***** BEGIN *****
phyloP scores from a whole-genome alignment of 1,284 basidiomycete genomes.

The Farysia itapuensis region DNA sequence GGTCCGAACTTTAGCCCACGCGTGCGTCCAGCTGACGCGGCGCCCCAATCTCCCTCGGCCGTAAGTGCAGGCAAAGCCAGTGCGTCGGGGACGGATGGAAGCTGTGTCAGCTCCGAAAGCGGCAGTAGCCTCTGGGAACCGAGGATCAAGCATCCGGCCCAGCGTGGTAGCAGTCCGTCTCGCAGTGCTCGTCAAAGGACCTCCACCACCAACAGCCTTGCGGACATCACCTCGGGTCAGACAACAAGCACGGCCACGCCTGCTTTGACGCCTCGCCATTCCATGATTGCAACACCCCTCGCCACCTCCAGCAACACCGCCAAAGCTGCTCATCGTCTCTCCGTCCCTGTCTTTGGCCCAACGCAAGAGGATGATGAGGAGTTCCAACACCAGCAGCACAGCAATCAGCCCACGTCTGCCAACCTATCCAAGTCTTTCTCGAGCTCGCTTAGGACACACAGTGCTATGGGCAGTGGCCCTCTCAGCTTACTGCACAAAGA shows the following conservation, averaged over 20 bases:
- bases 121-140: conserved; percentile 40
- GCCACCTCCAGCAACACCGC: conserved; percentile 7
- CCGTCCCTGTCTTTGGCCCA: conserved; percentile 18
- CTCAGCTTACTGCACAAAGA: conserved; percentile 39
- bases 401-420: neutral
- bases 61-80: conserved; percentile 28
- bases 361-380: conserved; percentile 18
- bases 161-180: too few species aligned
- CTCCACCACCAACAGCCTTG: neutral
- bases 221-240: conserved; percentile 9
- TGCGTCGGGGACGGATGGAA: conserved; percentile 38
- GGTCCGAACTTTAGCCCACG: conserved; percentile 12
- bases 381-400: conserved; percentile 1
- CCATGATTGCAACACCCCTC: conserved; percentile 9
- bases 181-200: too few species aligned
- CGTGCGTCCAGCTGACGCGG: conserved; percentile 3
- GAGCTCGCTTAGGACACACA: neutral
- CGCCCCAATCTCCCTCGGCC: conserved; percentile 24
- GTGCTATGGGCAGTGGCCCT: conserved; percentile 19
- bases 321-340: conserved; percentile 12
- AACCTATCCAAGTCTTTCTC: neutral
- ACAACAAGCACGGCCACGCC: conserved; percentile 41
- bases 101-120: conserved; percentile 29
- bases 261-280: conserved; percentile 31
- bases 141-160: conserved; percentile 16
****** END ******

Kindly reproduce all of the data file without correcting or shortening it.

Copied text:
phyloP scores from a whole-genome alignment of 1,284 basidiomycete genomes.

The Farysia itapuensis region DNA sequence GGTCCGAACTTTAGCCCACGCGTGCGTCCAGCTGACGCGGCGCCCCAATCTCCCTCGGCCGTAAGTGCAGGCAAAGCCAGTGCGTCGGGGACGGATGGAAGCTGTGTCAGCTCCGAAAGCGGCAGTAGCCTCTGGGAACCGAGGATCAAGCATCCGGCCCAGCGTGGTAGCAGTCCGTCTCGCAGTGCTCGTCAAAGGACCTCCACCACCAACAGCCTTGCGGACATCACCTCGGGTCAGACAACAAGCACGGCCACGCCTGCTTTGACGCCTCGCCATTCCATGATTGCAACACCCCTCGCCACCTCCAGCAACACCGCCAAAGCTGCTCATCGTCTCTCCGTCCCTGTCTTTGGCCCAACGCAAGAGGATGATGAGGAGTTCCAACACCAGCAGCACAGCAATCAGCCCACGTCTGCCAACCTATCCAAGTCTTTCTCGAGCTCGCTTAGGACACACAGTGCTATGGGCAGTGGCCCTCTCAGCTTACTGCACAAAGA shows the following conservation, averaged over 20 bases:
- bases 121-140: conserved; percentile 40
- GCCACCTCCAGCAACACCGC: conserved; percentile 7
- CCGTCCCTGTCTTTGGCCCA: conserved; percentile 18
- CTCAGCTTACTGCACAAAGA: conserved; percentile 39
- bases 401-420: neutral
- bases 61-80: conserved; percentile 28
- bases 361-380: conserved; percentile 18
- bases 161-180: too few species aligned
- CTCCACCACCAACAGCCTTG: neutral
- bases 221-240: conserved; percentile 9
- TGCGTCGGGGACGGATGGAA: conserved; percentile 38
- GGTCCGAACTTTAGCCCACG: conserved; percentile 12
- bases 381-400: conserved; percentile 1
- CCATGATTGCAACACCCCTC: conserved; percentile 9
- bases 181-200: too few species aligned
- CGTGCGTCCAGCTGACGCGG: conserved; percentile 3
- GAGCTCGCTTAGGACACACA: neutral
- CGCCCCAATCTCCCTCGGCC: conserved; percentile 24
- GTGCTATGGGCAGTGGCCCT: conserved; percentile 19
- bases 321-340: conserved; percentile 12
- AACCTATCCAAGTCTTTCTC: neutral
- ACAACAAGCACGGCCACGCC: conserved; percentile 41
- bases 101-120: conserved; percentile 29
- bases 261-280: conserved; percentile 31
- bases 141-160: conserved; percentile 16